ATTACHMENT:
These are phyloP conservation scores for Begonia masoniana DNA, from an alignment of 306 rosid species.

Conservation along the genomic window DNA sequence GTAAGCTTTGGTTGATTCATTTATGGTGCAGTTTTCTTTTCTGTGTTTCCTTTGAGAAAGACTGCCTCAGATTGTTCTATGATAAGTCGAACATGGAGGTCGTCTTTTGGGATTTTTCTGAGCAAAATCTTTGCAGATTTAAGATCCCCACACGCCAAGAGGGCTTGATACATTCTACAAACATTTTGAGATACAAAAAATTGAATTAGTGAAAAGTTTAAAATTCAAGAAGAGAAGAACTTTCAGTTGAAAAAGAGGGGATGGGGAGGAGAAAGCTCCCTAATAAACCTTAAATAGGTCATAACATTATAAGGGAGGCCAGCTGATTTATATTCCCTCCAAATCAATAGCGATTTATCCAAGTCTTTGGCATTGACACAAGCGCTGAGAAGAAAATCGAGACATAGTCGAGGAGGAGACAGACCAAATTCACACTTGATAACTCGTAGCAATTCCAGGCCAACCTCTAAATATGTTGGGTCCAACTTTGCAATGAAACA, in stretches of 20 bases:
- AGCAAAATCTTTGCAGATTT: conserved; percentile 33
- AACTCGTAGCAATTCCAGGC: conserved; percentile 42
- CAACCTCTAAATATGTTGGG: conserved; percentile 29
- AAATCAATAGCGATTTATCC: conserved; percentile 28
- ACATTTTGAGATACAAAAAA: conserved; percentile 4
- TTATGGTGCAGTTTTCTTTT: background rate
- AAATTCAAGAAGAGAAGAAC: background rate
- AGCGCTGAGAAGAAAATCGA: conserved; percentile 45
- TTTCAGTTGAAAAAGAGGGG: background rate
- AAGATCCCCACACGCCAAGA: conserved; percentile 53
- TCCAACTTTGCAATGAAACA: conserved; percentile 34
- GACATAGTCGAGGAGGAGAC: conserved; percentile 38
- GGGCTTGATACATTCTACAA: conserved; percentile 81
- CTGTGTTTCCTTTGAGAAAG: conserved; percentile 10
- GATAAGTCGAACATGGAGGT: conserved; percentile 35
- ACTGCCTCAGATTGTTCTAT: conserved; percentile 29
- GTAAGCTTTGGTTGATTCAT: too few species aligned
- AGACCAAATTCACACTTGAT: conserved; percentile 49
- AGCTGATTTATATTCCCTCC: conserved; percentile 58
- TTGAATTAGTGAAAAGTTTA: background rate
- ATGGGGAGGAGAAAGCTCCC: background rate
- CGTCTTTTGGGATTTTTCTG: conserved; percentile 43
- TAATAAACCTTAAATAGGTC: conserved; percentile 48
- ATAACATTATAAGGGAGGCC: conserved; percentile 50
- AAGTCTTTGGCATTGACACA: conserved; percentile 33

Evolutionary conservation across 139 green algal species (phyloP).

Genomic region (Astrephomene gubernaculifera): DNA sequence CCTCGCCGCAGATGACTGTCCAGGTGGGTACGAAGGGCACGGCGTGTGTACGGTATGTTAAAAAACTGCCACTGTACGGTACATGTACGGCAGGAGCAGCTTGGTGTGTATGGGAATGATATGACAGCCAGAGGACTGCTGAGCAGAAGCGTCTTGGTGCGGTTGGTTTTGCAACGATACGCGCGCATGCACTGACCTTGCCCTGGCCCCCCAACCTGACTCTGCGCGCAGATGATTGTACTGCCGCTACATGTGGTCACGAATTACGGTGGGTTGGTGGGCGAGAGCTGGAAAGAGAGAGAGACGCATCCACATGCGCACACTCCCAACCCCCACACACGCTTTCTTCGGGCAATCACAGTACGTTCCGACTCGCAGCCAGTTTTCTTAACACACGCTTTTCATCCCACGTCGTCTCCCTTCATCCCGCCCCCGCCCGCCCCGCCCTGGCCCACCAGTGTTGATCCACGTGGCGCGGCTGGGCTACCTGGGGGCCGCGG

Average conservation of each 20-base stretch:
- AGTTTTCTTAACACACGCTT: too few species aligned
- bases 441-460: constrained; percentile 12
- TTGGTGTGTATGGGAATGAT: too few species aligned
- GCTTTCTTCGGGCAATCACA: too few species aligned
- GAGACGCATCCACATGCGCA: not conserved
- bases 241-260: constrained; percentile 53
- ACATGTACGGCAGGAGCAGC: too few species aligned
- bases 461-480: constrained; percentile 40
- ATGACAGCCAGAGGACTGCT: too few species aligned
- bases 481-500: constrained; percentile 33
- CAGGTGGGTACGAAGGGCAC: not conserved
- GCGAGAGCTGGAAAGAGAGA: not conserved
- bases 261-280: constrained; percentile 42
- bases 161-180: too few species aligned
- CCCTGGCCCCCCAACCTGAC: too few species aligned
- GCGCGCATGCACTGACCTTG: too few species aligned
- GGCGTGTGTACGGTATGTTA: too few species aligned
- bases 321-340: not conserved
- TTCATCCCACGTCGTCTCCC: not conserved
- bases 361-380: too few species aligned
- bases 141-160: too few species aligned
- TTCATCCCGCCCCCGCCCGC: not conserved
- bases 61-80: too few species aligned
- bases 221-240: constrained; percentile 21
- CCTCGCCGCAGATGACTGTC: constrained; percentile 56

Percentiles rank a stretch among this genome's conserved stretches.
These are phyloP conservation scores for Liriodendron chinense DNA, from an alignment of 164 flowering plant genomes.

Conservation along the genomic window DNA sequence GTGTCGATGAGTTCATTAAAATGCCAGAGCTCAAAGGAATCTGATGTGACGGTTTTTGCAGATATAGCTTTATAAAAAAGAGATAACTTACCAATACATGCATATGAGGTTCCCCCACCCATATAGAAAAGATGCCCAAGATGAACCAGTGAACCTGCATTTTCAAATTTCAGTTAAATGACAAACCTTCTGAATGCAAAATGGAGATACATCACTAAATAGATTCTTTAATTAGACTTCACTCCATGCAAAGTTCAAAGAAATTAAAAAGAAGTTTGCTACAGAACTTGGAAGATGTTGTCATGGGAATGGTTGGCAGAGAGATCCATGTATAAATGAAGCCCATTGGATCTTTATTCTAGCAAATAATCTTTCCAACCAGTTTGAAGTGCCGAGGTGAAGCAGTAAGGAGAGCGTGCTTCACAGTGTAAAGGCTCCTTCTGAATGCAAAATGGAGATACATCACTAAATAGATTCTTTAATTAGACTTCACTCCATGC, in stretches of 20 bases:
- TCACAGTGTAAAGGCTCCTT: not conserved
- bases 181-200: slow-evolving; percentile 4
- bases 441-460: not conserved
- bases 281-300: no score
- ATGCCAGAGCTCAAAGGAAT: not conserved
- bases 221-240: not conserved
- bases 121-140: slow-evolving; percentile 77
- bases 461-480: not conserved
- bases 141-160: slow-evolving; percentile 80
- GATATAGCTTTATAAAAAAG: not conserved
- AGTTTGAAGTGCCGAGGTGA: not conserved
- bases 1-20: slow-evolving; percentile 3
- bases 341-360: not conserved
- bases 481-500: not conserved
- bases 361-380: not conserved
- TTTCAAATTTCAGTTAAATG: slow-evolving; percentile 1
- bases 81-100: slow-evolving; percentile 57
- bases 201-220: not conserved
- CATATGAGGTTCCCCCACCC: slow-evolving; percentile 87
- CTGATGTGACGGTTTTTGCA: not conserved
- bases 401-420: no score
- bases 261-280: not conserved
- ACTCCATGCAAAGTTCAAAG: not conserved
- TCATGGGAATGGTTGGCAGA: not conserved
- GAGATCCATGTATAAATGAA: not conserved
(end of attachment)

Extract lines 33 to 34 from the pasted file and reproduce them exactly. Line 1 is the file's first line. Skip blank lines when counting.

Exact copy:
- TTGGTGTGTATGGGAATGAT: too few species aligned
- GCTTTCTTCGGGCAATCACA: too few species aligned